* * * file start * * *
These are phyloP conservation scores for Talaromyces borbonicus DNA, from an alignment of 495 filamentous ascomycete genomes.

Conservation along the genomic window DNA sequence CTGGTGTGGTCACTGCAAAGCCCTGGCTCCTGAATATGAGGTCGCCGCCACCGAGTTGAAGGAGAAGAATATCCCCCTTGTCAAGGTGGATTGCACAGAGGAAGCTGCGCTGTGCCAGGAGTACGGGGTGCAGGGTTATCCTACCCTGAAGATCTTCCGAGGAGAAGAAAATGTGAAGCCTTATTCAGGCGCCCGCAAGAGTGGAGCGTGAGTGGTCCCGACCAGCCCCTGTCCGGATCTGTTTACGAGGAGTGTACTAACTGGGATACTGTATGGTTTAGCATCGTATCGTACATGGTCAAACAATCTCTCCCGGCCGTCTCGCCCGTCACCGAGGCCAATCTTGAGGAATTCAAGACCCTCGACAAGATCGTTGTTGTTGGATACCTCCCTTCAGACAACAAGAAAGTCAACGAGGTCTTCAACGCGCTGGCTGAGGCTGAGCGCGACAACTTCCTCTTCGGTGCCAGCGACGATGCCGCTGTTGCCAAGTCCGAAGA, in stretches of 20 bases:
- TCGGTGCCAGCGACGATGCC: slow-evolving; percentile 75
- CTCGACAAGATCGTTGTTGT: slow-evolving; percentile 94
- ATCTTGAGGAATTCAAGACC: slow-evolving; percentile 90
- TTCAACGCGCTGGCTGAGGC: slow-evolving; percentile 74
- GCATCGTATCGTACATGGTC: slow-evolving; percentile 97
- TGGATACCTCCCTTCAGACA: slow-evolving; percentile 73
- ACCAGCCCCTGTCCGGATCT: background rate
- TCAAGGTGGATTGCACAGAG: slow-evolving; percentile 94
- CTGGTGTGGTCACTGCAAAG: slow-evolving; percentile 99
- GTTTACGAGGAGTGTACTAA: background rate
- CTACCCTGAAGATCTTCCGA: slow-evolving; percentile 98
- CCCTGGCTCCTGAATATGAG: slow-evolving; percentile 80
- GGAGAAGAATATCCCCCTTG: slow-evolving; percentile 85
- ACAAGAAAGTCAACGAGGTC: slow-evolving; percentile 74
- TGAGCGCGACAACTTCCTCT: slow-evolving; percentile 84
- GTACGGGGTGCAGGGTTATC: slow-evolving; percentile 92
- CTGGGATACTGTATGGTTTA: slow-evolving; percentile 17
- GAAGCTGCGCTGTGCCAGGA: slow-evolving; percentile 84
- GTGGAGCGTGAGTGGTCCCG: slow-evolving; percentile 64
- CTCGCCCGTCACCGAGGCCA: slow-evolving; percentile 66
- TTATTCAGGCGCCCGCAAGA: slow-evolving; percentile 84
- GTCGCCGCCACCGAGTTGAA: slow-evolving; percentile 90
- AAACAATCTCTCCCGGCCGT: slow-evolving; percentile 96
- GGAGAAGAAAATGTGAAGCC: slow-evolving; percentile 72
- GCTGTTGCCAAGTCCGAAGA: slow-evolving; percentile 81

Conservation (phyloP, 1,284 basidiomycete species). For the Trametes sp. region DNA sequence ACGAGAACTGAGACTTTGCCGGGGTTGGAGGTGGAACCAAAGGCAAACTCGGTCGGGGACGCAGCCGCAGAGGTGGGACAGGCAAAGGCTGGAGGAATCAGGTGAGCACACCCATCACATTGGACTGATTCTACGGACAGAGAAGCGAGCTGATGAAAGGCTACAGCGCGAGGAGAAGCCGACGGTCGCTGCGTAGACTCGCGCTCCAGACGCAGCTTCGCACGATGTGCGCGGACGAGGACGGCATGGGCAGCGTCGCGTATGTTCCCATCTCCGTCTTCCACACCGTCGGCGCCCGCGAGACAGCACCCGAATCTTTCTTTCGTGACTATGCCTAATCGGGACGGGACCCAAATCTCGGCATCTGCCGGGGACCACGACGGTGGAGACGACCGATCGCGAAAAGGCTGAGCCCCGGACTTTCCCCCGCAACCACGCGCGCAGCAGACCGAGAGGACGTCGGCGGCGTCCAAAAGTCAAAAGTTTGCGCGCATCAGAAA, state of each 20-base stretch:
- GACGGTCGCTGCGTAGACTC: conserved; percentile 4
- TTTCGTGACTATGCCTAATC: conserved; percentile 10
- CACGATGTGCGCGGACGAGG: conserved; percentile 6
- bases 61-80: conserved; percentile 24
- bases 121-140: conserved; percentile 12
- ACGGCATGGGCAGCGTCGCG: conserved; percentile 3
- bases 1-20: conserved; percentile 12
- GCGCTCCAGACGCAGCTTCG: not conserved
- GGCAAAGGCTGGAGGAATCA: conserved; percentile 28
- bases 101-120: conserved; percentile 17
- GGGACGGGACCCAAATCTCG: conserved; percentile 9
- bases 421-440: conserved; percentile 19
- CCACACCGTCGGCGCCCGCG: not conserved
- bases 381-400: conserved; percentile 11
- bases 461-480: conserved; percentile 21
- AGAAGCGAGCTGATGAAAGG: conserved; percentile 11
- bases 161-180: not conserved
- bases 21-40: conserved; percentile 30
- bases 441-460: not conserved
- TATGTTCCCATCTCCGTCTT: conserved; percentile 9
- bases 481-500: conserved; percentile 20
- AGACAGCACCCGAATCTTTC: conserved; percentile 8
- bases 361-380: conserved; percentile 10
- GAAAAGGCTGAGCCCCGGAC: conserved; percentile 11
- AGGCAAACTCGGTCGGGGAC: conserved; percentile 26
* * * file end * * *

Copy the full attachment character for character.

These are phyloP conservation scores for Talaromyces borbonicus DNA, from an alignment of 495 filamentous ascomycete genomes.

Conservation along the genomic window DNA sequence CTGGTGTGGTCACTGCAAAGCCCTGGCTCCTGAATATGAGGTCGCCGCCACCGAGTTGAAGGAGAAGAATATCCCCCTTGTCAAGGTGGATTGCACAGAGGAAGCTGCGCTGTGCCAGGAGTACGGGGTGCAGGGTTATCCTACCCTGAAGATCTTCCGAGGAGAAGAAAATGTGAAGCCTTATTCAGGCGCCCGCAAGAGTGGAGCGTGAGTGGTCCCGACCAGCCCCTGTCCGGATCTGTTTACGAGGAGTGTACTAACTGGGATACTGTATGGTTTAGCATCGTATCGTACATGGTCAAACAATCTCTCCCGGCCGTCTCGCCCGTCACCGAGGCCAATCTTGAGGAATTCAAGACCCTCGACAAGATCGTTGTTGTTGGATACCTCCCTTCAGACAACAAGAAAGTCAACGAGGTCTTCAACGCGCTGGCTGAGGCTGAGCGCGACAACTTCCTCTTCGGTGCCAGCGACGATGCCGCTGTTGCCAAGTCCGAAGA, in stretches of 20 bases:
- TCGGTGCCAGCGACGATGCC: slow-evolving; percentile 75
- CTCGACAAGATCGTTGTTGT: slow-evolving; percentile 94
- ATCTTGAGGAATTCAAGACC: slow-evolving; percentile 90
- TTCAACGCGCTGGCTGAGGC: slow-evolving; percentile 74
- GCATCGTATCGTACATGGTC: slow-evolving; percentile 97
- TGGATACCTCCCTTCAGACA: slow-evolving; percentile 73
- ACCAGCCCCTGTCCGGATCT: background rate
- TCAAGGTGGATTGCACAGAG: slow-evolving; percentile 94
- CTGGTGTGGTCACTGCAAAG: slow-evolving; percentile 99
- GTTTACGAGGAGTGTACTAA: background rate
- CTACCCTGAAGATCTTCCGA: slow-evolving; percentile 98
- CCCTGGCTCCTGAATATGAG: slow-evolving; percentile 80
- GGAGAAGAATATCCCCCTTG: slow-evolving; percentile 85
- ACAAGAAAGTCAACGAGGTC: slow-evolving; percentile 74
- TGAGCGCGACAACTTCCTCT: slow-evolving; percentile 84
- GTACGGGGTGCAGGGTTATC: slow-evolving; percentile 92
- CTGGGATACTGTATGGTTTA: slow-evolving; percentile 17
- GAAGCTGCGCTGTGCCAGGA: slow-evolving; percentile 84
- GTGGAGCGTGAGTGGTCCCG: slow-evolving; percentile 64
- CTCGCCCGTCACCGAGGCCA: slow-evolving; percentile 66
- TTATTCAGGCGCCCGCAAGA: slow-evolving; percentile 84
- GTCGCCGCCACCGAGTTGAA: slow-evolving; percentile 90
- AAACAATCTCTCCCGGCCGT: slow-evolving; percentile 96
- GGAGAAGAAAATGTGAAGCC: slow-evolving; percentile 72
- GCTGTTGCCAAGTCCGAAGA: slow-evolving; percentile 81

Conservation (phyloP, 1,284 basidiomycete species). For the Trametes sp. region DNA sequence ACGAGAACTGAGACTTTGCCGGGGTTGGAGGTGGAACCAAAGGCAAACTCGGTCGGGGACGCAGCCGCAGAGGTGGGACAGGCAAAGGCTGGAGGAATCAGGTGAGCACACCCATCACATTGGACTGATTCTACGGACAGAGAAGCGAGCTGATGAAAGGCTACAGCGCGAGGAGAAGCCGACGGTCGCTGCGTAGACTCGCGCTCCAGACGCAGCTTCGCACGATGTGCGCGGACGAGGACGGCATGGGCAGCGTCGCGTATGTTCCCATCTCCGTCTTCCACACCGTCGGCGCCCGCGAGACAGCACCCGAATCTTTCTTTCGTGACTATGCCTAATCGGGACGGGACCCAAATCTCGGCATCTGCCGGGGACCACGACGGTGGAGACGACCGATCGCGAAAAGGCTGAGCCCCGGACTTTCCCCCGCAACCACGCGCGCAGCAGACCGAGAGGACGTCGGCGGCGTCCAAAAGTCAAAAGTTTGCGCGCATCAGAAA, state of each 20-base stretch:
- GACGGTCGCTGCGTAGACTC: conserved; percentile 4
- TTTCGTGACTATGCCTAATC: conserved; percentile 10
- CACGATGTGCGCGGACGAGG: conserved; percentile 6
- bases 61-80: conserved; percentile 24
- bases 121-140: conserved; percentile 12
- ACGGCATGGGCAGCGTCGCG: conserved; percentile 3
- bases 1-20: conserved; percentile 12
- GCGCTCCAGACGCAGCTTCG: not conserved
- GGCAAAGGCTGGAGGAATCA: conserved; percentile 28
- bases 101-120: conserved; percentile 17
- GGGACGGGACCCAAATCTCG: conserved; percentile 9
- bases 421-440: conserved; percentile 19
- CCACACCGTCGGCGCCCGCG: not conserved
- bases 381-400: conserved; percentile 11
- bases 461-480: conserved; percentile 21
- AGAAGCGAGCTGATGAAAGG: conserved; percentile 11
- bases 161-180: not conserved
- bases 21-40: conserved; percentile 30
- bases 441-460: not conserved
- TATGTTCCCATCTCCGTCTT: conserved; percentile 9
- bases 481-500: conserved; percentile 20
- AGACAGCACCCGAATCTTTC: conserved; percentile 8
- bases 361-380: conserved; percentile 10
- GAAAAGGCTGAGCCCCGGAC: conserved; percentile 11
- AGGCAAACTCGGTCGGGGAC: conserved; percentile 26